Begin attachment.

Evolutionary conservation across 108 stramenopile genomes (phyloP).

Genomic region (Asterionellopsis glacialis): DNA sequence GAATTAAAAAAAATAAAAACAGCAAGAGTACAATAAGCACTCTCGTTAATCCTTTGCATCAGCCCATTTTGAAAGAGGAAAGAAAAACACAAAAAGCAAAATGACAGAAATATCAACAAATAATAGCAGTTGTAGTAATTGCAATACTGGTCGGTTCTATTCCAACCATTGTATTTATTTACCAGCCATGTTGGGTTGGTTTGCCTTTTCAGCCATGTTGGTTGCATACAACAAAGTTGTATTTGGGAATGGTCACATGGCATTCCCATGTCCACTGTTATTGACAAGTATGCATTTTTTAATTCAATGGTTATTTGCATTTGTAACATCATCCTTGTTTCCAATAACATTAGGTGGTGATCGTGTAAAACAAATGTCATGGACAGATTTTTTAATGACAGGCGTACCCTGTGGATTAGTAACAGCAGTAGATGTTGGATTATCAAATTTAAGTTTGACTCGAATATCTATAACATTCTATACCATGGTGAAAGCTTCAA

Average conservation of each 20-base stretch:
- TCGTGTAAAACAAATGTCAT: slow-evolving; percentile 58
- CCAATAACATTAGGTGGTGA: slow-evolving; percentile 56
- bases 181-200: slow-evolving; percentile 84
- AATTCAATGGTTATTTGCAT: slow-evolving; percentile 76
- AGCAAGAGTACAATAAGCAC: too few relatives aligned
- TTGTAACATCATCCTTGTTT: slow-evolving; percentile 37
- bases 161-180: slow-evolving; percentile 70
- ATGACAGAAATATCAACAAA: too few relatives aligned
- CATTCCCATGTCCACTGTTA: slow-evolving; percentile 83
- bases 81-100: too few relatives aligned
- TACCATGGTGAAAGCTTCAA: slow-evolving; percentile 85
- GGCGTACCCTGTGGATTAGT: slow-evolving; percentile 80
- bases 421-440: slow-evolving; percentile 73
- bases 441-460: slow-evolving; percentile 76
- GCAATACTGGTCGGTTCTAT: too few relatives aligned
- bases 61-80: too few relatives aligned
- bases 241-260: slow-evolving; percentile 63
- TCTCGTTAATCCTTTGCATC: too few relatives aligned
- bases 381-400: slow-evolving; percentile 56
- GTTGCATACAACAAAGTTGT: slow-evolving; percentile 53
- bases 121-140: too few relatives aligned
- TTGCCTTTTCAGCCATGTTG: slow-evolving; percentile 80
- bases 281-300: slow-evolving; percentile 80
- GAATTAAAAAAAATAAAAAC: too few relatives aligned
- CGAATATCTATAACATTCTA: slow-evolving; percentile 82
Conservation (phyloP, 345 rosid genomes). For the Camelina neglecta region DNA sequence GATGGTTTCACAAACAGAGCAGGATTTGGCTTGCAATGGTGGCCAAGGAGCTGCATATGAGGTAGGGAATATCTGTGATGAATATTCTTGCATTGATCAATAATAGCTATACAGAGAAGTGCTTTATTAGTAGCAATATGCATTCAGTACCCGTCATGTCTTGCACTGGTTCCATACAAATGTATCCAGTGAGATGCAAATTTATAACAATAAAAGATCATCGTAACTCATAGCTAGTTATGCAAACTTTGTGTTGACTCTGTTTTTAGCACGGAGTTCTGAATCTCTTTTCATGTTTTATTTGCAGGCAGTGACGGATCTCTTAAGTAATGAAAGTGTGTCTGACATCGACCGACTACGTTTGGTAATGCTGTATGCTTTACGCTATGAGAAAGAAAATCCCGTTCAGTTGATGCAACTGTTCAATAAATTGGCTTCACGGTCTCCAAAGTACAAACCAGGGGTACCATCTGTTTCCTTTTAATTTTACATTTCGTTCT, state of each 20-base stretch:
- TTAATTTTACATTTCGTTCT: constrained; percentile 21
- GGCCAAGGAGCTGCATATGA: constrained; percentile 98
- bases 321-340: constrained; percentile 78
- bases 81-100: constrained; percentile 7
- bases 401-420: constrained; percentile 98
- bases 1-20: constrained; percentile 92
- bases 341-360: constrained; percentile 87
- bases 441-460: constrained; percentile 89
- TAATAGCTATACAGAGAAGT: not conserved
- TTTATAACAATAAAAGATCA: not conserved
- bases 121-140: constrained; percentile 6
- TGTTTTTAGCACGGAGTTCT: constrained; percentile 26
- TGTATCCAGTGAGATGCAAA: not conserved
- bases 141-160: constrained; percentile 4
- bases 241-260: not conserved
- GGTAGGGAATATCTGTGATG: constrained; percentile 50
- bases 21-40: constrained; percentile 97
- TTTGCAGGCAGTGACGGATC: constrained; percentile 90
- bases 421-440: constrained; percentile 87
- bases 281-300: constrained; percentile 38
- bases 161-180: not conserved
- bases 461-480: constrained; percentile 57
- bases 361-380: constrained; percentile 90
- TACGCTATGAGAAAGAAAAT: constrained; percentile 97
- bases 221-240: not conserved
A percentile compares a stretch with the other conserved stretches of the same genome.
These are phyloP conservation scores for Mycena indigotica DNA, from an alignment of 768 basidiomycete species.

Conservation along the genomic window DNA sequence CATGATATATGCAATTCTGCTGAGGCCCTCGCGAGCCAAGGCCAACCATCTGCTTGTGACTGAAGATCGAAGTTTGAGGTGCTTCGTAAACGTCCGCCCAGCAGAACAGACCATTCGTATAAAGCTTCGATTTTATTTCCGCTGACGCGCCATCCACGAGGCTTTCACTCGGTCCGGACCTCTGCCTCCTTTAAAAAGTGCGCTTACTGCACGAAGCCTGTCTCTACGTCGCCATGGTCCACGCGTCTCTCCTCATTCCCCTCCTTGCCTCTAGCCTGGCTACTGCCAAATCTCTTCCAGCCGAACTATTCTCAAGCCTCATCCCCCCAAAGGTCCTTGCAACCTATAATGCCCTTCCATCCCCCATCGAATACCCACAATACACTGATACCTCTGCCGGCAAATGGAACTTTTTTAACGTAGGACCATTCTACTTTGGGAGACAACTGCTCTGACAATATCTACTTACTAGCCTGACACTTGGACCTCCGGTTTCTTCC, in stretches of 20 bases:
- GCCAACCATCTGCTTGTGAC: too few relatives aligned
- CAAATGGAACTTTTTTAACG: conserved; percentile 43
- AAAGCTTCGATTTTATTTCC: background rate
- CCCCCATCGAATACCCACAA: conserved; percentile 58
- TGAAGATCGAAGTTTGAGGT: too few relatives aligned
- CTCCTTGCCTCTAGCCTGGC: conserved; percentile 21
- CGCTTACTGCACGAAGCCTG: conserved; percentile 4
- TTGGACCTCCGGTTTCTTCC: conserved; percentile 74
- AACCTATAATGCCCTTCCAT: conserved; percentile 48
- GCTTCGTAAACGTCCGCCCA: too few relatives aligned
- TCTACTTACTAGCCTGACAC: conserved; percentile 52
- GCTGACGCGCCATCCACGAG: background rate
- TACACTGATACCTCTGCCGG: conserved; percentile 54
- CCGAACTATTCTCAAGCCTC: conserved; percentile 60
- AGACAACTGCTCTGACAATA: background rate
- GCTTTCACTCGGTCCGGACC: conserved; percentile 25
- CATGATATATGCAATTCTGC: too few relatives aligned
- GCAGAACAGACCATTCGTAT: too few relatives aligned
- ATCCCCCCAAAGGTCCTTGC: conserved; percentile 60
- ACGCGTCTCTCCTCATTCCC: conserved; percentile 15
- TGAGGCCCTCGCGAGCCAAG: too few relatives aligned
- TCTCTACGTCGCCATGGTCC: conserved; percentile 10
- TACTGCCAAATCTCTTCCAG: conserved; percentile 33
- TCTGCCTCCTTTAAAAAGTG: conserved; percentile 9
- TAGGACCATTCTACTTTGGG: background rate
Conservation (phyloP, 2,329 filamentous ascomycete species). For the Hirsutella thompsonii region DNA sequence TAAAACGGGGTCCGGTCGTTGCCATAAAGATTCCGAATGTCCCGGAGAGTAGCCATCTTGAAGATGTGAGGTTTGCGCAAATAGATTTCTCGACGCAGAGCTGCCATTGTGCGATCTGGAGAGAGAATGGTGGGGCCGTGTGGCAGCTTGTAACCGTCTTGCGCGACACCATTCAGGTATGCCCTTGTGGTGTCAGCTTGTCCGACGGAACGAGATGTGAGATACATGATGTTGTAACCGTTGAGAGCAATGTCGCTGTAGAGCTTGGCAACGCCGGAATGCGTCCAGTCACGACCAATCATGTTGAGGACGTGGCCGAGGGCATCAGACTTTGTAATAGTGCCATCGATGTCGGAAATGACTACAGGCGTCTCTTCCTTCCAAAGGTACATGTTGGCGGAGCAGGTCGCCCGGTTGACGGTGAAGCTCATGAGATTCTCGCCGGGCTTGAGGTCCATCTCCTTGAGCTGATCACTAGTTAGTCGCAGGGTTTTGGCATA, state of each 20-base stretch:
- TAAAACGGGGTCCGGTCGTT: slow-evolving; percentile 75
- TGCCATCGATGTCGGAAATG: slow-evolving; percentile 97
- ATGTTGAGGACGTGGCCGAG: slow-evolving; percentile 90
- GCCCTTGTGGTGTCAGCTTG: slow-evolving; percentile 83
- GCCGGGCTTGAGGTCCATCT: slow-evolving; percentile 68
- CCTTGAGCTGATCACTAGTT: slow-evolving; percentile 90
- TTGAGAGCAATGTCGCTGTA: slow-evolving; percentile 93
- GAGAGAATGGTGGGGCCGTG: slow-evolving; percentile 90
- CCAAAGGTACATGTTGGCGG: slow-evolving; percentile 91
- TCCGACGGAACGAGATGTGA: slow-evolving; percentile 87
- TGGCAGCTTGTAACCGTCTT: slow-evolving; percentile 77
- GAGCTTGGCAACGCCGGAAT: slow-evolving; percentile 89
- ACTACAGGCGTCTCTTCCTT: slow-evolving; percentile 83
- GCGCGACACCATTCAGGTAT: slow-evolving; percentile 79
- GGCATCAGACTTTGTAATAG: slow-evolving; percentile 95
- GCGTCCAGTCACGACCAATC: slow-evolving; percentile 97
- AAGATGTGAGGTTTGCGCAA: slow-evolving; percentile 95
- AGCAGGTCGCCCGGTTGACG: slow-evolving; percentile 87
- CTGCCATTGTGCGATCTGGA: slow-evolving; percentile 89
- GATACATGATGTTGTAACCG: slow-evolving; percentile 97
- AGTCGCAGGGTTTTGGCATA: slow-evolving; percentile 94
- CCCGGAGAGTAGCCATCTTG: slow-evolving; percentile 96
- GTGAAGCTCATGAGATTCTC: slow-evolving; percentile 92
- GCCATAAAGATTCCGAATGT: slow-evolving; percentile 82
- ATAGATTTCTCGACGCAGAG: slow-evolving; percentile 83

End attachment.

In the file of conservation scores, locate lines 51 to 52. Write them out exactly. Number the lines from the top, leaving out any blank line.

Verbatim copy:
- bases 461-480: constrained; percentile 57
- bases 361-380: constrained; percentile 90